A federal judge on Friday ordered American Airlines and
JetBlue to dissolve their Northeast Alliance partnership within 30 days, ruling
in favor of the U.S. Department of Justice in a lawsuit and deeming the
carriers’ three-year-old alliance anticompetitive.

Judge Leo Sorokin in the U.S. District Court of
Massachusetts ruled the carriers violated the Sherman Antitrust Act, which
governs competitive corporate conduct in the United States. 

“These two powerful carriers act as one entity in the
northeast, allocating markets between them and replacing full-throated
competition with broad cooperation,” Sorokin wrote in his ruling. “The
plaintiffs have convincingly established that this arrangement immediately and
substantially upsets the competitive balance in a highly concentrated industry.”

Six states and the District of Columbia joined the DOJ to
file the antitrust
suit in September 2021. The trial began in September 2022, with several
executives from both airlines taking the stand to defend the agreement.
Closing arguments were held in November.


The plaintiffs have convincingly established that this arrangement immediately and substantially upsets the competitive balance in a highly concentrated industry.”

Judge Leo Sorokin in the U.S. District Court of Massachusetts


The carriers announced the partnership in July
2020, combining their operations at Boston
and the three major New York area airports. In January 2023, JetBlue executives
said the alliance had
become profitable and in April 2023 would operate 290 combined alliance
flights at New York’s John F. Kennedy International Airport, 190 at LaGuardia
Airport and 220 at Boston’s Logan International Airport. 

The DOJ in filing the lawsuit against the carriers called
the alliance a “de facto merger,” and Sorokin agreed, highlighting in
his ruling what he called the anticompetitive nature of the partnership. 

“This is not a partnership between two autobody shops,
in a county with dozens of other autobody shops, where new mechanics could
enter and set up their own shops with relative ease,” he wrote. “This
is the alignment of two distinct and powerful competitors in a unique and congested
region. All other domestic carriers operating there can be counted using single
digits. American and JetBlue command at least a quarter of the market in the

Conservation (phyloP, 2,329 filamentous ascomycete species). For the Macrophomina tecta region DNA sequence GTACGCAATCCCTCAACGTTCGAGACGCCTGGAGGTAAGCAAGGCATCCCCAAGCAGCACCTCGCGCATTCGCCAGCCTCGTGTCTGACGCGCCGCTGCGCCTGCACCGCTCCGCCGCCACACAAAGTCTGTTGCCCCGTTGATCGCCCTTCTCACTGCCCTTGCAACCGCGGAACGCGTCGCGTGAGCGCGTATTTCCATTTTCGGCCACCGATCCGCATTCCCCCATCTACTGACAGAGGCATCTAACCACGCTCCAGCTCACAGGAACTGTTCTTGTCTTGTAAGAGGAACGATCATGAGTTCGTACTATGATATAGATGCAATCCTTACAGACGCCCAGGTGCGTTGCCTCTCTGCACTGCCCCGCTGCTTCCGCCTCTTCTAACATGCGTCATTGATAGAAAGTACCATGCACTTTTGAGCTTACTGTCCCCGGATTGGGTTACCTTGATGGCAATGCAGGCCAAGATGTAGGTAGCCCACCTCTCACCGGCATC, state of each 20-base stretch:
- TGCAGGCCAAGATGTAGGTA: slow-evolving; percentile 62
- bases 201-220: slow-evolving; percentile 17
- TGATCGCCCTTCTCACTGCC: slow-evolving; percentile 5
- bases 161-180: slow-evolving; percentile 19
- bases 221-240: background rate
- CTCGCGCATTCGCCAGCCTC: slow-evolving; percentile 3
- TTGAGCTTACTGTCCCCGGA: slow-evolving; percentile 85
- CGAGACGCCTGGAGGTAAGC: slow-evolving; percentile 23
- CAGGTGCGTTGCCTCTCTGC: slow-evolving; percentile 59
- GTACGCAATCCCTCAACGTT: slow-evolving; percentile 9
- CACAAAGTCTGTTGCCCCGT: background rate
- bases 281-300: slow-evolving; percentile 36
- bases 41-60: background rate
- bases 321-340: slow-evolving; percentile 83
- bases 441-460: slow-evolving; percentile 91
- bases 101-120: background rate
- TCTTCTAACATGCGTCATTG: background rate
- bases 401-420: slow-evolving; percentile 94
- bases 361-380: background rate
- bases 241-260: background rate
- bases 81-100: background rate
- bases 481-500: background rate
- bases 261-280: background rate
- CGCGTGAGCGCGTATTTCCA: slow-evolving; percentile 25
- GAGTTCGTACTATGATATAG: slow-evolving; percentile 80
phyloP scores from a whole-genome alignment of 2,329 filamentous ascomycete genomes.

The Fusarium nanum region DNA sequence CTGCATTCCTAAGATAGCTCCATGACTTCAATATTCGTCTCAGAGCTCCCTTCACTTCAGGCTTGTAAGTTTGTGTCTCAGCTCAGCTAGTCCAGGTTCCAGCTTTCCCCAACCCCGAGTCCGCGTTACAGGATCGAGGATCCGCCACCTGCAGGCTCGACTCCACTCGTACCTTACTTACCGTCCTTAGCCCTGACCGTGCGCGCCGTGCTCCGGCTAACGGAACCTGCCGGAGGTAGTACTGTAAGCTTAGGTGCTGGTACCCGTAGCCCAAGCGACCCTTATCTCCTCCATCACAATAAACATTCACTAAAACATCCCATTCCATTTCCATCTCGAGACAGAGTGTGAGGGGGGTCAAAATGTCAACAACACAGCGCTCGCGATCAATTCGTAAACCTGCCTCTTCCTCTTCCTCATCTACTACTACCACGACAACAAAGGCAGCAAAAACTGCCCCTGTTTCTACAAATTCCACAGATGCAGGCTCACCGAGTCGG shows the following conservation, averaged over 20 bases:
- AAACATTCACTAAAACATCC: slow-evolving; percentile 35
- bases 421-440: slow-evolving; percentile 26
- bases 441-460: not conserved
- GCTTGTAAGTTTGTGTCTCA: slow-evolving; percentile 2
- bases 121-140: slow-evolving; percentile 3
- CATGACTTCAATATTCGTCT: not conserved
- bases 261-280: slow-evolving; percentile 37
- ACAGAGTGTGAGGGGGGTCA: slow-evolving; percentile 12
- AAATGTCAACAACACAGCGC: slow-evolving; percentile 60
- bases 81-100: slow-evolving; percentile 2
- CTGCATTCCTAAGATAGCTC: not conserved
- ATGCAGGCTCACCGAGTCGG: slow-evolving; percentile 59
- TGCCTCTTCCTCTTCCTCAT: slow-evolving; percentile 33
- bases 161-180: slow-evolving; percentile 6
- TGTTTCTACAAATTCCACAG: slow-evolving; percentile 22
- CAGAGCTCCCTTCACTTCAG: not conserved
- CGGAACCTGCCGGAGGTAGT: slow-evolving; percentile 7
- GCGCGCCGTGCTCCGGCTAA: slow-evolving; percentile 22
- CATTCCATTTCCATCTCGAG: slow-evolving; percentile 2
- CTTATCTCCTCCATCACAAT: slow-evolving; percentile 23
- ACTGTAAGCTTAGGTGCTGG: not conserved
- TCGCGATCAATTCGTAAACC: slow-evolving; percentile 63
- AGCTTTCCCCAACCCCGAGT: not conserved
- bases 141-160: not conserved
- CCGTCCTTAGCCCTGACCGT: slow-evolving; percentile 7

northeast generally.”

Sorokin also dismissed the carriers claims of consumer
benefits, and suggested any benefits in terms of increased service and loyalty
program reciprocity could have been achieved through a looser alliance, like
the one formed in 2020 between American
and Alaska Airlines. 

“We believe the decision is wrong and are considering next steps,” American Airlines said in a statement. “The Court’s legal analysis is plainly incorrect and unprecedented for a joint venture like the Northeast Alliance. There was no evidence in the record of any consumer harm from the partnership, and there is no legal basis for inferring harm simply from the fact of collaboration.”

JetBlue in a statement said it was “disappointed” in the verdict, adding, “Through the NEA, JetBlue has been able to significantly grow in constrained northeast airports, bringing the airline’s low fares and great service to more routes than would have been possible otherwise.”

“Today’s decision is a win for Americans who rely on competition between airlines to travel affordably,” said U.S. attorney general Merrick Garland in a statement. “The Justice Department will continue to protect competition and enforce our antitrust laws in the heavily consolidated airline industry and across every industry.”

DOJ is also suing
to block JetBlue’s announced merger
with Spirit Airlines in a separate case that Friday’s ruling does not affect.

End

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